GOP tax reform plan: hold your applause until the end
Credit unions and their trade associations have been very quick to applaud the fact that the tax reform plan didn’t include any mention of altering or doing away with the credit union tax exemption – but there are a lot of other things in that proposal that CUs need to think about. And, of course, a lot can still change between now and an actual bill being passed. With that in mind, Credit Union Journal asked a variety of credit union executives, analysts and other stakeholders to answer the following two questions:

1) How concerned are you that the credit union tax exemption could still come up as the real dialog on this effort begins?

2) Other than the CU tax exemption not being removed by this plan, what other aspects of the proposal are you taking a close look at?

John McKechnie
John McKechnie, senior partner, Total Spectrum, Washington
You’re right to ask these questions now, in the first inning of what is going to be a nine inning (or more) game.

Credit union friends on Capitol Hill have consistently said two things when tax reform was being drafted: first, the policy arguments for why credit unions are tax exempt make sense to most in Congress; they buy what we’re selling. That’s the main reason why we’re untouched so far. Second, Members of Congress counsel vigilance. They understand that the banks are relentless in their attacks, and realize that this is a once-in-a-generation chance for them to get at credit unions. It would be stunning if the banks DON’T try last-ditch efforts to get an amendment offered. Yes, they’ve failed to win the argument thus far. But this is a process, one that requires the credit union lobby to pay close attention to every development.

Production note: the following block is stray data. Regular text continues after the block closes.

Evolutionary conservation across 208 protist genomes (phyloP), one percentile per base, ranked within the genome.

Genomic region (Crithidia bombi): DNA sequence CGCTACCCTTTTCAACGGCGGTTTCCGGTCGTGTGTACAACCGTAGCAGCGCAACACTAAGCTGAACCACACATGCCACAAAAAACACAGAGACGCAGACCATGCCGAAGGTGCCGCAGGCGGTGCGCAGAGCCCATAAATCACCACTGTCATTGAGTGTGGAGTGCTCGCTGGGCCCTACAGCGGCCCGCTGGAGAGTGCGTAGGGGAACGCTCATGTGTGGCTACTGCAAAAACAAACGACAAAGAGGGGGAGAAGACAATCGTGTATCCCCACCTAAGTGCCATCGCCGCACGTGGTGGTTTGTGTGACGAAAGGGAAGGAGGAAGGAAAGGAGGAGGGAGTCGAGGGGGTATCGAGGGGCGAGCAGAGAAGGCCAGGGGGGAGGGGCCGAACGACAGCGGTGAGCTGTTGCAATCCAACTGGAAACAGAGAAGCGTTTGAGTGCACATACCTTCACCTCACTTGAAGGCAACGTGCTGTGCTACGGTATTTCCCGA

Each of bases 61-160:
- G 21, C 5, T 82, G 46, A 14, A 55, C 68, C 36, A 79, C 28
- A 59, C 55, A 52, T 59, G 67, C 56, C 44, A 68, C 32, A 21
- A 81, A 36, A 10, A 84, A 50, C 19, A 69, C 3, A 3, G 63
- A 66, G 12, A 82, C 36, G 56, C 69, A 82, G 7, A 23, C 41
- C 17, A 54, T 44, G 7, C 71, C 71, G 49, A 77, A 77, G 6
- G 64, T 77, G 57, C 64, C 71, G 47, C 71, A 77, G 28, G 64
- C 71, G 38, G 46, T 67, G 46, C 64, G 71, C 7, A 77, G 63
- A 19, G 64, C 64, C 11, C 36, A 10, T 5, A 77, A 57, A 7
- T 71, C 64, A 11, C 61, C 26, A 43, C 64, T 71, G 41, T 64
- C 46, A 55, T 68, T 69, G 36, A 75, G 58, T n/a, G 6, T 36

Besides the statutory exemption, credit unions (both state and federally chartered) should be watchful on the Unrelated Business Income Tax issue. This has always had the potential to be a Trojan Horse, and there are rumored changes to UBIT being looked at, particularly by the Senate Finance Committee.
Geoff Bacino, Bacino & Associates
Geoff Bacino, CEO, Bacino Associates, Alexandria, Va.